The King of Wines and the King of Crabs
Yesterday, I got the call from my oldest friend, Henry Hiatt, who manages the Fish Market restaurant in San Jose. His one allocation of fresh King Crab, aired in from Alaska, had arrived. They usually get two deliveries a year, but this time, problems at the Dutch Harbor airport in Alaska cut that in half. Because of difficulties with transportation logistics for fresh product, almost the entire catch is frozen as soon as it comes off the boats. This special creature comes in three types, gold, brown, and red—the biggest and best of them all. This was the crab that we feasted on last night, and it was made all the better by having a real fish expert on hand to explain it all to Cinnamon and me.
I am very fortunate to have had the chance to enjoy this rare delicacy for several years running thanks to Henry, and after experimenting with Chablis, Puligny, Chassagne, and all manner of white Burgundy and Champagne, we have settled on a pairing that we think works best. I suppose it is only natural that the king of wines works perfectly with the king of crabs. I bought the best bottle we had on the shelf, the 2016 Fieuzal Pessac-Leognan Blanc, and pulled out of our cellar our wedding vintage of Domaine de Chevalier Pessac-Leognan Blanc. Cinnamon always decants these whites, this time a good hour and half ahead, which is a very wise move, as they were open from the beginning this way. It is unfortunate to drink a great wine and have only the last half of the last glass be great.
Chateau Fieuzal is a 210-acre property, making far less white wine than red. They produce about 3000 cases a year of the white, which is a blend of approximately half and half Sauvignon Blanc and Semillon. The wine is vinified in a combination of about 50% new French 225 liter barrels as well as 400-liter acacia wood foudres and some temperature-controlled stainless steel. The final settling is done in concrete after blending and before bottling. The 2016 Fieuzal showed incredible virility, with wild, grassy aromatics backed up by textural, layered Semillon richness. The finish was completely dry, and the wine was like a second knife for the bratwurst sized pieces of crab meat on the table. This long finisher has many years ahead of it. I drank my last 2001 last year, and wish I had another 10-year’s worth. Some must go into the cellar to backfill!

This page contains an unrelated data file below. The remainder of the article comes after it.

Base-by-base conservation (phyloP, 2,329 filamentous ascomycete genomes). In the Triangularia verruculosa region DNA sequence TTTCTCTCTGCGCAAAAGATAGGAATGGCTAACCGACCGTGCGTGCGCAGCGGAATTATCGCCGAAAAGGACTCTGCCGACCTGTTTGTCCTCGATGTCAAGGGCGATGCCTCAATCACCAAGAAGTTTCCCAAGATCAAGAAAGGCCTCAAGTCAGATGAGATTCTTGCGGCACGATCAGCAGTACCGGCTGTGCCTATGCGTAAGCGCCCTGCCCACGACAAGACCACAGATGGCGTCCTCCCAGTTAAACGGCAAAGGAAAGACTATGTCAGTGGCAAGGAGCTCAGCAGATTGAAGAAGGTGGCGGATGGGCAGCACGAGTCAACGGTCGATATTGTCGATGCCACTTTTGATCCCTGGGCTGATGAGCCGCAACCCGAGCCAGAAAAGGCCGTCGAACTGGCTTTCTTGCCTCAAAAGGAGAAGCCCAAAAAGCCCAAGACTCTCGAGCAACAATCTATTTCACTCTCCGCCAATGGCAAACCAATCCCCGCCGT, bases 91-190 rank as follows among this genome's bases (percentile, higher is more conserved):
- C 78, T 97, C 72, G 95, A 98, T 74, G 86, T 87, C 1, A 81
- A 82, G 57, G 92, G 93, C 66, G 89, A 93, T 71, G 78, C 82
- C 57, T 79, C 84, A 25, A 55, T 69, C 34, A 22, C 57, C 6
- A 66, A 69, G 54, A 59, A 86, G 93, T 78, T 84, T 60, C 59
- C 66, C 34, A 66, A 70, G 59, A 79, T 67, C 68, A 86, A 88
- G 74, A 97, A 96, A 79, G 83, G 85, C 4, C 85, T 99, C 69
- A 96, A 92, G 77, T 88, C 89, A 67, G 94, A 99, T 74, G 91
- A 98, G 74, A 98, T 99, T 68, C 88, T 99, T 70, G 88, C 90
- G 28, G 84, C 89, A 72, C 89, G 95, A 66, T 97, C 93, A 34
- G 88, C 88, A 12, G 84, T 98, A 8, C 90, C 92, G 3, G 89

The legendary Domaine de Chevalier is 110 acres, of which a scant 12 are planted to 70% Sauvignon Blanc and 30% Semillon. Incredibly, none of us could tell the difference between the 2016 Fieuzal and 2004 Domaine de Chevalier by color. The 2004 was still the same pale straw hue as the day it was released! I always recommend that people never buy two decanters in the same shape, and once again, I was happy to have this in “the beaker” while the Fieuzal was in the “the captain.” The aromatics rewarded our patience and cellar space; however, and this wine had an intense bouquet of lanolin and honey. There were no traces of oak left in this wine, which sometimes gets 100% new oak fermentation, but instead, just soft, sweet white fruit and Semillon honey. The back end of the wine defied the exoticism of the nose and flavors with incredible vibrant freshness and near-infinite length. This is one of the world’s great whites.
Both wines brought out the sweet flavor of the crab, while the crab brought out the minerality and showed off the fresh acidity of the wines. It is a great combination, and I plan on keeping my cellar filled to have this experience for as many years into the future as I can. Get on the list with your fishmonger for fresh king crab. It is a truly special experience!
A toast to you!